The European Union (EU) just finalized its plans to require that all flights to and from the EU will be required to reduce their global warming pollution. This is a long awaited plan from the EU.
Starting in 2012, all flights that take-off or land in the EU will have to limit their overall emissions and pay for a portion of them (15% of their emissions permits). The target is a proposed cut of 5% below their current levels (i.e., average rate annual rate between 2004 and 2006). The full details will be agreed as a part of the adoption of the EU's post-2012 climate package, expected to be agreed the end of this year.
This is a very good first step since no one else is grappling with this growing source of emissions -- predicted to double by 2020. But even I wouldn't say it is the most aggressive strategy to battle global warming that I've heard.
Now the airlines aren't happy...anyone surprised? Over the years some in the industry have been open to the idea of being required to reduce their global warming pollution. In fact, some even supported the cap-and-trade system that the EU is going forward with. It caps overall emissions from the sector and allows companies to decide the best strategy to meet that cap. But, as the New York Times blog Green Inc. is reporting:
United States-based carriers and officials in Washington...also argue the Europeans should wait for a global deal covering flights in all countries. But the Europeans say there has been too little progress at the International Civil Aviation Organization, a U.N. body, so they are proceeding with their own system.
Well I hope that isn't the US carriers and the Bush Administration's real alternative plan. WAIT, WAIT! For over 5 years I participated in the negotiations of the International Civil Aviation Organization (ICAO) to develop a strategy to address global warming pollution -- before I joined NRDC. This was a task given to ICAO back in 1997 when the Kyoto Protocol was signed. And, now 11 years later we are STILL WAITING for that strategy. I can attest first hand to the fact that we could be waiting a long time for ICAO to come forward with a real strategy. So, the EU's plan is a welcome alternative to this wait.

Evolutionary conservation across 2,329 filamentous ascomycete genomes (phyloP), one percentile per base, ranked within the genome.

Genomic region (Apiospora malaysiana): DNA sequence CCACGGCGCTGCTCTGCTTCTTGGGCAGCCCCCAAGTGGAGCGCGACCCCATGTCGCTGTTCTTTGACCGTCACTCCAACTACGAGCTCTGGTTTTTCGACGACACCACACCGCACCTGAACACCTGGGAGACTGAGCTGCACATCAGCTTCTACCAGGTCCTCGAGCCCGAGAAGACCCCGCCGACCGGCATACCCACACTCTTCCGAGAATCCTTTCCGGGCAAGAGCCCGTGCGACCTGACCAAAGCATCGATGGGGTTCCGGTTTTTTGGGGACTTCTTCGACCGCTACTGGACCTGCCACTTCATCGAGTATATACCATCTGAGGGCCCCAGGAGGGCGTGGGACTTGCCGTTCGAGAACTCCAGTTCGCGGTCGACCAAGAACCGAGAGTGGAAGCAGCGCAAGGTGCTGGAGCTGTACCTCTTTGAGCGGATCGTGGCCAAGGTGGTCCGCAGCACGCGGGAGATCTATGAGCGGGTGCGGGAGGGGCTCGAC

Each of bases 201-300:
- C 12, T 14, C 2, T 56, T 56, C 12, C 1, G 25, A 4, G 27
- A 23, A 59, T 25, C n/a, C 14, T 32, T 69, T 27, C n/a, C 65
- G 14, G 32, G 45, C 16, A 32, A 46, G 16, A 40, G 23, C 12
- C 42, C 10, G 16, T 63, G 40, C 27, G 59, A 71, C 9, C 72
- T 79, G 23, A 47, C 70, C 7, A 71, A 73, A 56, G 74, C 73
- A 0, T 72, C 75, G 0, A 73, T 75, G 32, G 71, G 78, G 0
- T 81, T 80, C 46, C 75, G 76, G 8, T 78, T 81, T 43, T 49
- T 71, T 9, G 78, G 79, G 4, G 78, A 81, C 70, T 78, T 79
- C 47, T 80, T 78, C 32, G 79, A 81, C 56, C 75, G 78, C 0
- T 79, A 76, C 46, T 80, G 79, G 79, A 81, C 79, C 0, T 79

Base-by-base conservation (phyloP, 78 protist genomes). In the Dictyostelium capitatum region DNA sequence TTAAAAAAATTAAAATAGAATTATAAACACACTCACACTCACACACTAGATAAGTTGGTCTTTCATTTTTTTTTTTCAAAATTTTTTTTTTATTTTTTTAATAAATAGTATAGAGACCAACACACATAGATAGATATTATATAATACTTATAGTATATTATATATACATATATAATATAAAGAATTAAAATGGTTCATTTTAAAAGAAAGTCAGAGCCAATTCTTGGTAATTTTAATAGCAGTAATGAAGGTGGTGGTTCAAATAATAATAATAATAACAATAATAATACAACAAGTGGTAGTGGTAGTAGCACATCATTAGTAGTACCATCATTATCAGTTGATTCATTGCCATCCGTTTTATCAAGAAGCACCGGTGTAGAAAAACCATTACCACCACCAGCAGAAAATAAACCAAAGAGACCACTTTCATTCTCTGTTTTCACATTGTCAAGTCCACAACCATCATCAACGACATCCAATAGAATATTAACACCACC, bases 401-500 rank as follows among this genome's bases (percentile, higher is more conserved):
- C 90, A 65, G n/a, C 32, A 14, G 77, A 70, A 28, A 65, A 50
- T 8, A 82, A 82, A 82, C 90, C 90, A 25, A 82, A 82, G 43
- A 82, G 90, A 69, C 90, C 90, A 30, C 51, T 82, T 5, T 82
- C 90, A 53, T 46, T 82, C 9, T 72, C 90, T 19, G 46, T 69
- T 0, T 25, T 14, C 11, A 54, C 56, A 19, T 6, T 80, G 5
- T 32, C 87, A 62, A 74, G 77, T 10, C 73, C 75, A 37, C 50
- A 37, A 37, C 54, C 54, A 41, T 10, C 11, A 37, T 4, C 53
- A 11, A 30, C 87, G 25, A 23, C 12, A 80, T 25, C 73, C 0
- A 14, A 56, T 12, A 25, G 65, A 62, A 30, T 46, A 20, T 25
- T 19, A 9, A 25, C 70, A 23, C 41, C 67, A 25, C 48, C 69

It is like boarding the airplane on time, pulling away from the gate, and sitting on the runway waiting to be cleared for take-off...for 11 years. Every once in a while the pilot gets on the loudspeaker and tells you that we are ready for take-off...and then he comes back an hour later with the same information. After a while you realize that this plane isn't taking off. That is essentially what ICAO has been doing. They come out with a statement on global warming every couple of years, conduct a new study, and say they are dealing with the issue. But their plan hasn't left the ground!
So, now the EU has given them a flight plan and they have been cleared for take-off. Next stop that important city of Reduced Global Warming.
While addressing global warming from aviation won't be the major cornerstone of the post-2012 international agreement to be reached in Copenhagen, it is being pushed as an integral part by a number of countries. So hopefully with a continued push by these countries, new leadership in the US, and a clear "flight path" this source of global warming will be included.